The Dish Drew McKenzie

There is something deliciously reckless about doing what's bad for you. A certain exhilaration accompanies the abandoning of the well-manicured lawn of common sense for the wild fields of dissolution. And so it was that I anticipated my possibly fatal exploration of the wonders of four of Seattle's best greasy spoons. I imagined the effect that plates and plates of biscuits slathered with sausage gravy, or eggs scrambled with bacon, or a waffle dripping with butter and syrup would have on my all-too-human cardiovascular system. Yet what glory is there without risk? What great success was ever achieved without the possibility of abject failure and even death? Knowing the possible consequences, I embarked on my quest.

The number of tasty, greasy breakfast spots in Seattle exists in an unfortunate ratio to the number of hungover or otherwise desperate Seattle residents in need of a hearty serving of bad-for-them food to get through the morning (or afternoon). But if you've got the strength to stick out the lines, your reward lies in the slick of ameliorating grease that coats the slippery path from temperance to indulgence.

When talking about grease in Seattle, the Mecca Cafe (526 Queen Anne Ave N, 285-9728) commands attention. I don't remember having ever been to the Mecca for breakfast before, but that may be because I don't really remember much about the time I've spent in the debauched embrace of this dark place. And though this morning I drank nothing but good, strong coffee ($2), I saw pints of bloody marys collecting like peanut shells on the smooth Formica of several nearby tables. Spurred on by the caffeine, I bulldogged my way through a plate that included scrambled eggs, two thick slabs of crispy bacon, a mound of greasy hash browns, and a waffle made fresh by my server ($11.20). And while the egg was anemic and the hash browns somewhat flaccid, that comforting waffle and salt-lick-salty bacon sent me on my way corpulently complacent.

If you prefer your grease served in sunnier environs, make the trek across the bridge to West Seattle's Chelan Cafe (3527 Chelan Ave SW, 932-7383). Populated with churchgoing folk and Port of Seattle workers off the night shift, and staffed by middle-aged women who might call you "hon," the Chelan is celebrating its 70th anniversary this year, and it's always buzzing, but never crowded in the way central-city spots often are.

On a recent Sunday morning, I devoured two pieces of egg-heavy French toast, a nice blob of hash browns (still not crispy enough), and a fluffy egg ($4.99), while my dining partner dug into the Chelan benedict ($6.79), which layered biscuits, gravy, spicy sausage patties, eggs, and hash browns in one soul-saving, heart-destroying, incredible package.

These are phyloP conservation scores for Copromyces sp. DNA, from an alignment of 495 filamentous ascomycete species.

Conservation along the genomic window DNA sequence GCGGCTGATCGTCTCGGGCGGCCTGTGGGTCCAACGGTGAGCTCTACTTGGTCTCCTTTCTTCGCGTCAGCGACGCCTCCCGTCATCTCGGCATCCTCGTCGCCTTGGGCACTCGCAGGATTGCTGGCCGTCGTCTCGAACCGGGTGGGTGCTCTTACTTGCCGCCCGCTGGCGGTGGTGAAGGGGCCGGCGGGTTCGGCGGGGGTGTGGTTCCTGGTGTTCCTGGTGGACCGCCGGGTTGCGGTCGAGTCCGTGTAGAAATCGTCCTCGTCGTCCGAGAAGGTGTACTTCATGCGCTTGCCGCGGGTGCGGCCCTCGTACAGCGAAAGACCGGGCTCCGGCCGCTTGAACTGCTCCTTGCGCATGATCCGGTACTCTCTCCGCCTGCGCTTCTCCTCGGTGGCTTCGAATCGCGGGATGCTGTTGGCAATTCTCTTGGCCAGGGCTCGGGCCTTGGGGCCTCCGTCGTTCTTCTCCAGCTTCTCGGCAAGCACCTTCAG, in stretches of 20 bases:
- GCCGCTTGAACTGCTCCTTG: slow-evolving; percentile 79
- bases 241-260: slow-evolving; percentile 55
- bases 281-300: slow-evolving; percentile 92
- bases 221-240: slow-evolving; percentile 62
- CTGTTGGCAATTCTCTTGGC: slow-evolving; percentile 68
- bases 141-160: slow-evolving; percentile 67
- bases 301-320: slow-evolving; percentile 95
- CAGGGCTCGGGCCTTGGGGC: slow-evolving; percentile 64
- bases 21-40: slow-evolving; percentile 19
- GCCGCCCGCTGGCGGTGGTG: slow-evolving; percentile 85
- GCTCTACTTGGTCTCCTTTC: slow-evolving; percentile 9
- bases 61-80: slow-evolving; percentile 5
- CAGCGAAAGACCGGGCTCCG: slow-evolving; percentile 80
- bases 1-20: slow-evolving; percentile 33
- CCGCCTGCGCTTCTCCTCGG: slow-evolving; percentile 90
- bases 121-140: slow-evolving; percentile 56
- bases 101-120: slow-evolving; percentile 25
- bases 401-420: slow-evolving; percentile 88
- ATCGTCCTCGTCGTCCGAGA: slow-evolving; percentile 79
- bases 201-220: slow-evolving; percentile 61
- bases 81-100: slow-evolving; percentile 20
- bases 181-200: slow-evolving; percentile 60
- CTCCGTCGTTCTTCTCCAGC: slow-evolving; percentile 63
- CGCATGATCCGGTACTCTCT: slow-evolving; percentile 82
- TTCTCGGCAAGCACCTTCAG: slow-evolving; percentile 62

But not as incredible as the biscuits and gravy at The Dish (4358 Leary Way NW, 782-9985) in Fremont. There is something about a well-made biscuit—its buttery, flaky layers of bread resisting complete saturation by the chunky, spicy, sweet gravy—that makes me believe that this world is governed benevolently by something greater than us. The Dish serves theirs with a pristine slice of watermelon that is nice to suck on between bites, to prepare the palate for another taste of heaven. The defining feature of the gravy here is its sweetness. I don't mean honey sweet or sugar sweet, but meat sweet, the mark of a sausage constructed with care, full of complementary flavors that, in turn, enhance the buttery ebullience of the stock. In short, it's one of my favorite meals in the city, but be prepared to wait outside to get into the tiny, friendly dining room.

Support The Stranger

You may also have to wait at Glo's (1621 E Olive Way, 324-2577). But I suggest going on a Tuesday morning before work where, if you're lucky, you'll walk right in and sit down at one of the few tables. When the menu arrives, there are many directions you can go, but if you're at all intrigued by the possibility of a coronary brought on by sheer deliciousness, I recommend the corned beef hash ($9.25). It took a while to arrive, but when it did I could see immediately that it was going to be something special—heavy on the beef, crunchy on the outside, and served with the best home fries I've had in the city and some scrambled eggs that were fluffy and sprinkled with paprika. I didn't want to eat it all. I shouldn't have eaten it all. But I did eat every last bite of it, and then I didn't eat again until dinner.

And really, that's how it should be. A big, greasy breakfast should fortify you against the rigors of the day, allow you to coast through to dinner or beyond on a wave of fat and caffeine. I felt like a seal after these breakfasts, sleek and blubbery, insulated against the cold and rain. I felt ready to press forward until my body, frail thing that it is, succumbs at last to my accumulated misdemeanors. And though I'm not ready to depart this world anytime soon, I could think of worse ways to check out than with a belly full of biscuits and gravy.